A few years ago, many companies faced what might be termed The Great Social Media Panic. Business analysts warned us that soon, we would have to throw out all our traditional customer care channels to replace them with new ones. These would be video, social media, mobile app, and whatever new and exciting channel was being used in Silicon Valley. (Digital smoke signals? Handshake-over-IP?)
But it was social media that really caused the panic. We saw examples of hip companies that were using social media in exciting ways and building giant families of their workers and their customers. (At least that’s how it seemed.) We wondered if we should just throw out our telephones.
“When social customer care first started to gain momentum, many interpreted this as the end of ‘traditional customer service,’” wrote Guy Stephens for the website Social Media Today in a recent blog post. “Email, the telephone, the contact center, the letter – these would be replaced by Twitter, Facebook (News - Alert), and communities. It sounded so easy, so appealing, so simple.”
Except it didn’t happen – at least not in the way that some had predicted. It turns out that customers still want and need live help a fixed percentage of the time. Sometimes a chat is necessary to settle an issue, and many customers still want to be able to compose an email to a company. What has happened is that these social media channels have combined with more traditional channels to make something new. Think of Amazon’s Mayday button; it’s a button a customer pushes to initiate a live video chat with an agent on the screen of the customer’s Kindle Fire. A new channel that supports an old idea: face-to-face problem solving. Despite the hype, we still need the call center more than ever.
“And yet, despite the new words, the new models, the disruption, the fragmentation, the contact center is still here, email is still here, average handling time and first contact resolution are still here,” wrote Stephens. “Even the fax is still here (albeit only just). Customers still churn, customers still complain. Companies still fail; occasionally delight.”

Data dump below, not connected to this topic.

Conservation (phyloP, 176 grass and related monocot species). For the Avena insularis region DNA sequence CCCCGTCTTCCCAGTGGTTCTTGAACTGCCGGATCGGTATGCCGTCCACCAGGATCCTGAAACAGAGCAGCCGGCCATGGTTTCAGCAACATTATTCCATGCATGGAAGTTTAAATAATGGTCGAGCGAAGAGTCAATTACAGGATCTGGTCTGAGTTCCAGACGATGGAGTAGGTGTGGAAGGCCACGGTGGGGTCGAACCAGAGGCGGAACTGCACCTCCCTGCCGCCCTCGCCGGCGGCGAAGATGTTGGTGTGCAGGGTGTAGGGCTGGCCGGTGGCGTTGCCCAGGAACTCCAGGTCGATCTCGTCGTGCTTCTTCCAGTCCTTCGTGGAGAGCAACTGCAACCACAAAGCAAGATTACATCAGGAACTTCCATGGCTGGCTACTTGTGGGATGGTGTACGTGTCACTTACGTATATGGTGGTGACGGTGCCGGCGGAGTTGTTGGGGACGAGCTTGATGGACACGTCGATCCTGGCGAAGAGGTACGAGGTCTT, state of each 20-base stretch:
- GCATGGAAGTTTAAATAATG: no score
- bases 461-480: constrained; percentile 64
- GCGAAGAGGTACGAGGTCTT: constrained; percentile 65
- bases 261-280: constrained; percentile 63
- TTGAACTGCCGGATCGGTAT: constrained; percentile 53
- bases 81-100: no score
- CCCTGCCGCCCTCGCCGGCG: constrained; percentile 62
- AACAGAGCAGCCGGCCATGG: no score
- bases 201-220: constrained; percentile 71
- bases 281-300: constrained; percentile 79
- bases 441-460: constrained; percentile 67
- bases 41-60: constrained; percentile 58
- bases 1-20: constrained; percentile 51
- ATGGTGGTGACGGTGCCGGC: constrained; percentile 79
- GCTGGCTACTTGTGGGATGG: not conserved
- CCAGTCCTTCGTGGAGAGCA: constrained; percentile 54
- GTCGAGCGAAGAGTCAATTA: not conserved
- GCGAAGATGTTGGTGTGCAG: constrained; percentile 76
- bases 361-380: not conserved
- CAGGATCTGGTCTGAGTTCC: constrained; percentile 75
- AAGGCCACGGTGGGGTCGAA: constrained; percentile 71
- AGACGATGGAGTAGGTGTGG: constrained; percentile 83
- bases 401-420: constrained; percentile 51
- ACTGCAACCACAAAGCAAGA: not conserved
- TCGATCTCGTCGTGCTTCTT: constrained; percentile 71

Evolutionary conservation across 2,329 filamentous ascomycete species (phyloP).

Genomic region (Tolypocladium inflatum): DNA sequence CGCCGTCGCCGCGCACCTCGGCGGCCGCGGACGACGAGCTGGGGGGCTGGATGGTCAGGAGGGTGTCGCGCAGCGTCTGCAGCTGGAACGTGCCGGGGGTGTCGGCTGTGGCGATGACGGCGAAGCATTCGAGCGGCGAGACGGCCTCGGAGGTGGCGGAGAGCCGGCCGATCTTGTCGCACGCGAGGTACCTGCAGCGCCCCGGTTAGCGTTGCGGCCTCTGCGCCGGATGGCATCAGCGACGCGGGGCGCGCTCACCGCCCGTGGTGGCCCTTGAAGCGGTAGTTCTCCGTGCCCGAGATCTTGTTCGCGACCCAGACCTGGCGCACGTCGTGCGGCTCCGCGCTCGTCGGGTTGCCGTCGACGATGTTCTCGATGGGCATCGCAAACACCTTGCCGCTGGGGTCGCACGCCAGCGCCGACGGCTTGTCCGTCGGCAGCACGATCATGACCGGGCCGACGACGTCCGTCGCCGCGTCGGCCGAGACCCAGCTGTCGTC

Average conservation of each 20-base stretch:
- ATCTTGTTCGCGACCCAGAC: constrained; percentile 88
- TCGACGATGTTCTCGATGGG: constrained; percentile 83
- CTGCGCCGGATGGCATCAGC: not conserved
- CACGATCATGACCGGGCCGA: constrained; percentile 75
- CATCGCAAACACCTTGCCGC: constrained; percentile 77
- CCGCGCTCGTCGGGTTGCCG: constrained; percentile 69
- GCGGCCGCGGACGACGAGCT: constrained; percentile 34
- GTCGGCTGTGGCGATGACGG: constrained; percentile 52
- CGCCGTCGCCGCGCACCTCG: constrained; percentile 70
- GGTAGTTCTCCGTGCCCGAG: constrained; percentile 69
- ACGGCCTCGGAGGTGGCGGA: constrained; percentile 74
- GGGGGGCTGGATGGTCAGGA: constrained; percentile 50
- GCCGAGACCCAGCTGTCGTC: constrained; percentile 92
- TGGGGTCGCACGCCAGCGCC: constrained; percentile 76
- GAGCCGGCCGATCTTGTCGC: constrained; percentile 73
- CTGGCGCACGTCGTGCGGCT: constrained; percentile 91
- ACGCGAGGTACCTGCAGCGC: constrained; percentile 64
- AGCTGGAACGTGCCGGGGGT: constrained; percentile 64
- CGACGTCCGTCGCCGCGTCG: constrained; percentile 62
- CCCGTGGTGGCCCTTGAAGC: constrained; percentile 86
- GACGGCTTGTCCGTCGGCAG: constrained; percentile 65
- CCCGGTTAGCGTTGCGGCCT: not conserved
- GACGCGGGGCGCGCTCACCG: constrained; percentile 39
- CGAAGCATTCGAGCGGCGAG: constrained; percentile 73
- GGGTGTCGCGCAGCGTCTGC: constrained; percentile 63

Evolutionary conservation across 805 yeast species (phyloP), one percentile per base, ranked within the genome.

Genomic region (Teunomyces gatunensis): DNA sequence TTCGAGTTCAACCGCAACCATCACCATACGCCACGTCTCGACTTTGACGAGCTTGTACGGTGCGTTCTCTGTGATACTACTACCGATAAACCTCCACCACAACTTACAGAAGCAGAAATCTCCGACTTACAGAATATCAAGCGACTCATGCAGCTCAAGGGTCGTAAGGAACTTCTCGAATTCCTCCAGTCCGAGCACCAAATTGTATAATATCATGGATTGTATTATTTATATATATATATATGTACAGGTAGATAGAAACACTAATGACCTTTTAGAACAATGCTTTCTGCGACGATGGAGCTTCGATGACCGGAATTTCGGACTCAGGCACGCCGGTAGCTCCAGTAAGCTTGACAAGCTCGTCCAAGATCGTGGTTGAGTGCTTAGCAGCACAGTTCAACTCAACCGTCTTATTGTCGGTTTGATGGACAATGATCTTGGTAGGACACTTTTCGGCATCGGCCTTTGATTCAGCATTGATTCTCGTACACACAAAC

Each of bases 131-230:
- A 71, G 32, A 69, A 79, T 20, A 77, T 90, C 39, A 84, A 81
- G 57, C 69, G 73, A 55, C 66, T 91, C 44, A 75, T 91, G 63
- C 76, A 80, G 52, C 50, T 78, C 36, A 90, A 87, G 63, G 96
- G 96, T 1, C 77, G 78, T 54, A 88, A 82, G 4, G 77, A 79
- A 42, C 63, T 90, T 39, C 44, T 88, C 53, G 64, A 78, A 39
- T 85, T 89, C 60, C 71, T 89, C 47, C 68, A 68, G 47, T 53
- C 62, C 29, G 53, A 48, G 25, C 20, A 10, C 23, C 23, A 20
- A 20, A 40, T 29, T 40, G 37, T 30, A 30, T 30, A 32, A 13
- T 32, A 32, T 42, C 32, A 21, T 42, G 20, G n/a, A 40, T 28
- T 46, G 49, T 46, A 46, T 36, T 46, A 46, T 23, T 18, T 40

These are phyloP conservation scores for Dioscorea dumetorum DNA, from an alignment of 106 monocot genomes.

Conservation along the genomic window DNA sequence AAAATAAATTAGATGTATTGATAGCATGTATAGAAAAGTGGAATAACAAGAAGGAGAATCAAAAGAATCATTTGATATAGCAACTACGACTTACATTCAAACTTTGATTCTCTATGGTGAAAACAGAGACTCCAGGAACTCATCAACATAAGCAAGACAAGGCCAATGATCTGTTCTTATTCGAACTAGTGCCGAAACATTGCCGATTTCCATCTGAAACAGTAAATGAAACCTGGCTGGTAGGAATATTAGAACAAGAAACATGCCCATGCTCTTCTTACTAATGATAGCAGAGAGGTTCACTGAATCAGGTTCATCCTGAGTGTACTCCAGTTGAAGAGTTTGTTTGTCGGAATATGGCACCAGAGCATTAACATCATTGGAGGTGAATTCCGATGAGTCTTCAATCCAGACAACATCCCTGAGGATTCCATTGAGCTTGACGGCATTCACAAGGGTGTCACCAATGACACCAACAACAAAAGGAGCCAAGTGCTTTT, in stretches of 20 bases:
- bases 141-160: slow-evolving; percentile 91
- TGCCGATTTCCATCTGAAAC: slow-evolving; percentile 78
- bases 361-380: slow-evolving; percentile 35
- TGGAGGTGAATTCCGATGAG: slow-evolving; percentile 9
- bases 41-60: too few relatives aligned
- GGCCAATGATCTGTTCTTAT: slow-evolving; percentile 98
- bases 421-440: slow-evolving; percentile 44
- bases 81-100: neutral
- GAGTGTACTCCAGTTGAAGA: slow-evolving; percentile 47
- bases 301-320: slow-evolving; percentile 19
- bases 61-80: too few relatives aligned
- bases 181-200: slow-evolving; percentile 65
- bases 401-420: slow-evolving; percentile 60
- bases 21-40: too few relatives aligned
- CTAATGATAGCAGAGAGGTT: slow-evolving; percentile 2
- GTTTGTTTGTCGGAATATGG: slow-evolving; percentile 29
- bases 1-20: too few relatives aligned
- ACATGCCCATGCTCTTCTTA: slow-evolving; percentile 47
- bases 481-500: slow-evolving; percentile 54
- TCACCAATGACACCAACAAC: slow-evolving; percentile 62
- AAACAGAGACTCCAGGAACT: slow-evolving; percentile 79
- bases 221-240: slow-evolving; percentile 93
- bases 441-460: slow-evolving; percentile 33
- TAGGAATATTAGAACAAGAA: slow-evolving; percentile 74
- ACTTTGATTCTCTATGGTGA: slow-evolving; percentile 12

What companies today do need to do (instead of throwing out their telephones and email management systems) is integrate social channels into the broader contact center infrastructure so they can be handled just like any other communications media. Agents with a flair for social media need to be identified and scheduled (yes, using the contact center’s humdrum workforce management system) to handle these communications just like they would handle calls in a queue.
It sounds complicated, but many of today’s contact center platforms make it easy. Call center on demand solutions provider Five9 (News - Alert) allows contact centers to add advanced social media engagement capabilities to their customer service programs with a set of tools designed to manage social customer engagement. Contact center agents can use these tools to respond to problems and issues posted to social channels like Facebook, Twitter, YouTube (News - Alert) , blogs, articles, and online communities, ensuring that complaints and questions are handled just as if they came into the contact center via telephone. It’s a way to keep up with the social media revolution and meet customer expectations, but it doesn’t require you to throw out your call center infrastructure and start over again.
Edited by Maurice Nagle